Tyson & Kent, 2011) demonstrated that static orthoses After the 6-month use of the dynamic orthosis, only one do not have an effect on preventing contractures or low dosed injection was required in the flexor palmaris in reducing spasticity. In contrast to these studies, we found a significant effect of the dynamic orthosis on A.S. Andringa et al. / Tolerance and effectiveness of a new dynamic hand-wrist orthosis muscle length in the wrist. For this reason, we think questionnaire over the last three months, which might that the objective improvement of reduced wrist con- be vulnerable for bias. In future studies, we suggest that tractures observed in the present study is mainly due actual wearing time should be monitored by a sensor to the new orthosis based on the low-load and pro- connected to the orthosis which records the time when longed stretch technique. Static rigid orthoses may the orthosis is in contact with the skin of the upper limb.
cause increased stress in the finger and wrist joints by fluctuations in spasticity levels which may lead to pain.
Our study confirms the lack of effect of a dynamic 5. Conclusion
orthosis on spasticity measured by the MAS reported by previous studies (Katalinic et al., 2010; Lannin et In conclusion, this study shows that a dynamic hand- al., 2011). Although no significant change in spasticity wrist orthosis is a feasible and effective alternative to was seen six months after intervention with the ortho- the static orthosis in patients who do not tolerate a sis, there was a difference in spasticity treatment during static orthosis. Dynamic orthoses caused less pain and the intervention period. One of the patients stopped the spasticity discomfort compared to the static orthoses.
three-monthly Botulinum Toxin injections and another In addition, the dynamic orthosis has a clinically- decreased the dosage and number of Botulinum Toxin worthwhile effect on wrist contracture after stroke. This injections since wearing the dynamic orthosis. This makes it a promising treatment method in contracture might indicate that the dynamic orthosis has some effect prevention and possibly even contracture treatment for on spasticity, but further research is needed.
Despite the fact that all included patients could not tolerate their static orthosis and stopped wearing it, only Acknowledgments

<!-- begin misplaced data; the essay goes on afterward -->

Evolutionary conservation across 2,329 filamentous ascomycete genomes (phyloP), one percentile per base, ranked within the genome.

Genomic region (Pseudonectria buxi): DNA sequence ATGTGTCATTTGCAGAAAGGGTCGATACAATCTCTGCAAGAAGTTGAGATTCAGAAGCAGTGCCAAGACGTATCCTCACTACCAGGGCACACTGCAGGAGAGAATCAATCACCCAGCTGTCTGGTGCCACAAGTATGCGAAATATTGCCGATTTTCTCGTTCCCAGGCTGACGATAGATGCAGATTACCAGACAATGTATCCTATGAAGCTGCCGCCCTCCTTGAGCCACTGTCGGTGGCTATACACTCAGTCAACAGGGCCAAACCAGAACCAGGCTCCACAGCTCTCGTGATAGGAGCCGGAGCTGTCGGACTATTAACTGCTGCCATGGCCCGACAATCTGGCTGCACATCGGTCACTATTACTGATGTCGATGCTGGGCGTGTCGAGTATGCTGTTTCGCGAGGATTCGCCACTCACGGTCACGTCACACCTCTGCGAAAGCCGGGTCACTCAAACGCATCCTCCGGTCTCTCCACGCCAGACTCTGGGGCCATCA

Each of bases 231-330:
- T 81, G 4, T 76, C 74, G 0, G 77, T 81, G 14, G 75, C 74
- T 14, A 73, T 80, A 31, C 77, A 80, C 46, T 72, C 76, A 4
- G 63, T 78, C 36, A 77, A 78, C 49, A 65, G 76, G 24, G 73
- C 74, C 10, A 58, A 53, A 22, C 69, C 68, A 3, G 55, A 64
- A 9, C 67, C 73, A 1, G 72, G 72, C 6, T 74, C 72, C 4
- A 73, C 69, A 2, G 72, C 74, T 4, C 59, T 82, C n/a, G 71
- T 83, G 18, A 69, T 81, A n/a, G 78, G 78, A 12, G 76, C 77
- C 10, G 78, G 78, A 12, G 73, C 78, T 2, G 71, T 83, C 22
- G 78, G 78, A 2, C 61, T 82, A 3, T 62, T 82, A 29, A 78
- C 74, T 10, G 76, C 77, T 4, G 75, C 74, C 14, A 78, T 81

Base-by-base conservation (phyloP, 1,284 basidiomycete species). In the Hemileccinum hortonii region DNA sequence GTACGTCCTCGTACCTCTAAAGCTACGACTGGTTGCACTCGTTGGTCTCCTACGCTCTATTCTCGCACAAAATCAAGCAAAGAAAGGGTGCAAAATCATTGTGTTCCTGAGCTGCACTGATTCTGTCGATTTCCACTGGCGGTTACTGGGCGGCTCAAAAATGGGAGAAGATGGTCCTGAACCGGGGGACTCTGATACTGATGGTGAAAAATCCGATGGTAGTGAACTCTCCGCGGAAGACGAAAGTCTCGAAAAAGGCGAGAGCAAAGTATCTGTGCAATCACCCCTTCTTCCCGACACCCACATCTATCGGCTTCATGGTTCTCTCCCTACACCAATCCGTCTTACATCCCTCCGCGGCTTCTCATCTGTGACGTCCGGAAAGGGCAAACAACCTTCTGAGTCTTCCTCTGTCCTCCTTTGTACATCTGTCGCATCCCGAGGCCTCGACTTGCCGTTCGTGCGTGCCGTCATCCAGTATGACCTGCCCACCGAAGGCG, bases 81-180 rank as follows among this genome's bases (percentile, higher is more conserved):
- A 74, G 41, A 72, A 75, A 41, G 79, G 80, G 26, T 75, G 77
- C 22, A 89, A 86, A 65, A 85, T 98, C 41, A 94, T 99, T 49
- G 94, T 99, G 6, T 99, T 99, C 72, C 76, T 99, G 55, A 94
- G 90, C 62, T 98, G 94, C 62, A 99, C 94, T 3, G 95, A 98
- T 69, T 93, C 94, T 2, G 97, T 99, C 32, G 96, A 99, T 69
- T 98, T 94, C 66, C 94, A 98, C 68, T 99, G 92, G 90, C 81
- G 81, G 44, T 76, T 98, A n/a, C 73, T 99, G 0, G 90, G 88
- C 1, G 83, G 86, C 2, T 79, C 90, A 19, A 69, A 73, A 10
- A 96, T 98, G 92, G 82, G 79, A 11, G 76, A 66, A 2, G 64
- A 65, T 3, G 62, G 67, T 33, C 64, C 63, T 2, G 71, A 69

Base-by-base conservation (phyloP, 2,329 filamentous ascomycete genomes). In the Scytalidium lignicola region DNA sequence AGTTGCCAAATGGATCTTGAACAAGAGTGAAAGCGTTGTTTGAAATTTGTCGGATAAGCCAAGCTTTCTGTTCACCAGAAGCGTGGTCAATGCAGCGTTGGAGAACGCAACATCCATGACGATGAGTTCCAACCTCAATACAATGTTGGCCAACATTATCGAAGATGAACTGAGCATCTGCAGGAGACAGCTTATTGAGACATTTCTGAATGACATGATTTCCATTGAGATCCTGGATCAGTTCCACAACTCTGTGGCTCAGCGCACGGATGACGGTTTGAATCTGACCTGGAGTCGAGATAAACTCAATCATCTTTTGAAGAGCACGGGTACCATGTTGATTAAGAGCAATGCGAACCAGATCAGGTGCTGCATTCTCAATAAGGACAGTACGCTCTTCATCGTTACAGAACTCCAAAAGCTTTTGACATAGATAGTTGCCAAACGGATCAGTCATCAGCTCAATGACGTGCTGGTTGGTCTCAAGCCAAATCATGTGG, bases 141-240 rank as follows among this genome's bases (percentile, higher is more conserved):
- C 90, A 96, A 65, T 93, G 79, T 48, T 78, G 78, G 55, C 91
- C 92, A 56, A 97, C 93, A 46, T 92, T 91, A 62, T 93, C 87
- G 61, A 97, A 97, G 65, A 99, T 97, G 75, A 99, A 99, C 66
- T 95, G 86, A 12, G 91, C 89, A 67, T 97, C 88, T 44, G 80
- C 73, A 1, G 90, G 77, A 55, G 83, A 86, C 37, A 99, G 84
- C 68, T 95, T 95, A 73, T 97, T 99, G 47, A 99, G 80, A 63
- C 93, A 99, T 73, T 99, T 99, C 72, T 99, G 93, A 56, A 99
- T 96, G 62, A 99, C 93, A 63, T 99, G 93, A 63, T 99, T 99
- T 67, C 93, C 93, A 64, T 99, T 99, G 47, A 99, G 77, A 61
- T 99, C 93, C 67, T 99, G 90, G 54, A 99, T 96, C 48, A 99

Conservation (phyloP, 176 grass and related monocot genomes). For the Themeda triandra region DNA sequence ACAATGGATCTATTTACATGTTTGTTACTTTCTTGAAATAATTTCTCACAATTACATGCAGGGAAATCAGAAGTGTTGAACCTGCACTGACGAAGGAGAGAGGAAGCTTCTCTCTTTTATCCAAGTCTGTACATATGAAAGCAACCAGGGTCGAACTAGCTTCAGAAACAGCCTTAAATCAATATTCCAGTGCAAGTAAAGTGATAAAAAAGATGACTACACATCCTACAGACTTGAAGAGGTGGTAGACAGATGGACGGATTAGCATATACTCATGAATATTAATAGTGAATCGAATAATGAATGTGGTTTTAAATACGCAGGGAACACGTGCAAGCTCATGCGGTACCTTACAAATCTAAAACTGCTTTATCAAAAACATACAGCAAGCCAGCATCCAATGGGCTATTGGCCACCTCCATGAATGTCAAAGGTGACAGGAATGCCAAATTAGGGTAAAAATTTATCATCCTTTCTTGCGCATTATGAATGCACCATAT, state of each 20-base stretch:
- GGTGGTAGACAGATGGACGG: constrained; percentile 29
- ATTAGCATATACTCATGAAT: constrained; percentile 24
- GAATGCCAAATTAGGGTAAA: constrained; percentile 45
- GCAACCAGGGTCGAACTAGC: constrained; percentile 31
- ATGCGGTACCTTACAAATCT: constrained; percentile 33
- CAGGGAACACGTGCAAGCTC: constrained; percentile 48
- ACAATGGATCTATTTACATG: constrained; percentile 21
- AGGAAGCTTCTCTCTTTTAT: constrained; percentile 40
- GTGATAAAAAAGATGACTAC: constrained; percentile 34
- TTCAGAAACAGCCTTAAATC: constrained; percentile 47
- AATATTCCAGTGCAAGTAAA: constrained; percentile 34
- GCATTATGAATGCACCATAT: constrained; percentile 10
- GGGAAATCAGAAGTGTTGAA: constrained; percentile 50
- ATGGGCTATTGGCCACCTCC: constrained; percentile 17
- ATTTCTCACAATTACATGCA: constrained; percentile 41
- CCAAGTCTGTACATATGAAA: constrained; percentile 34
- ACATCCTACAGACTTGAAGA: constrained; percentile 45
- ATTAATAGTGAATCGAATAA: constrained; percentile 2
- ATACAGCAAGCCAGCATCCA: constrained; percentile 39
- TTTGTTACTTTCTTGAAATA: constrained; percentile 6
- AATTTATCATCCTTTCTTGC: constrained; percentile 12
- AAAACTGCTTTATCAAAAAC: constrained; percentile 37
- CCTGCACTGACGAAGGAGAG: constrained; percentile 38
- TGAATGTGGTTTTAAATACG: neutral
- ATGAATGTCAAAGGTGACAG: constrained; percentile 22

one patient stopped wearing the dynamic orthosis after 4 months. However, the reason was unrelated to the A special thanks to XXX and XXX of XXX for the tolerability of the orthosis. The orthosis did not meet development and revision of the dynamic orthoses.
the expectations of the patient who had expected the orthosis to decrease the level of spasticity in the upper arm and to improve, instead of maintain the length of Declaration of interest statement
wrist and finger flexor muscles. Because of a lack of improvement the patient decided to stop with the ortho- The authors report no declarations of interest.
sis intervention. In future, it is important to explain what a patient can expect and monitor if the possible effects meet the expectations of the patient.
We have to address several limiting factors of this study. The sample size of this study was small (n = 6) XXX, XXX & XXX (submitted). Long-term use of a static hand-wrist and results should be confirmed in larger studies. How- orthosis in chronic stroke patients.
ever, even this small group was sufficient to show a Aoyagi, Y., & Tsubahara, A. (2004). Therapeutic orthosis and elec- trical stimulation for upper extremity hemiplegia after stroke: significant effect on wrist and finger flexor muscles A review of effectiveness based on evidence. Topics in Stroke length. It should be noted that this study is the first to Rehabilitation, 11(3), 9-15.
investigate the tolerance and effectiveness of the newly Bohannon, R. W., & Smith, M. B. (1987). Interrater reliability of a developed dynamic orthosis. The results suggest that modified ashworth scale of muscle spasticity. Physical Therapy, the use of a dynamic orthosis is promising in stroke Burge, E., Kupper, D., Finckh, A., Ryerson, S., Schnider, A., & rehabilitation and further studies on the effectiveness Leemann, B. (2008). Neutral functional realignment orthosis pre- of the use of dynamic orthoses are needed.
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NAYLOR CLINIC OF CHIROPRACTIC & ACUPUNCTUREDavid K. Naylor, D.C., Dipl. Ac. (NCCAOM)612 South Church Street Burlington, NC 27215Phone: (336) 229-4226 Fax: (336) 229-6800 NUTRITIONAL EVALUATION Tests Used for Analysis: Comments: Patient Symptom Survey. Patient's comments: My concerns are fatigue and hair loss. This analysis and the recommendations are not for the purpose of t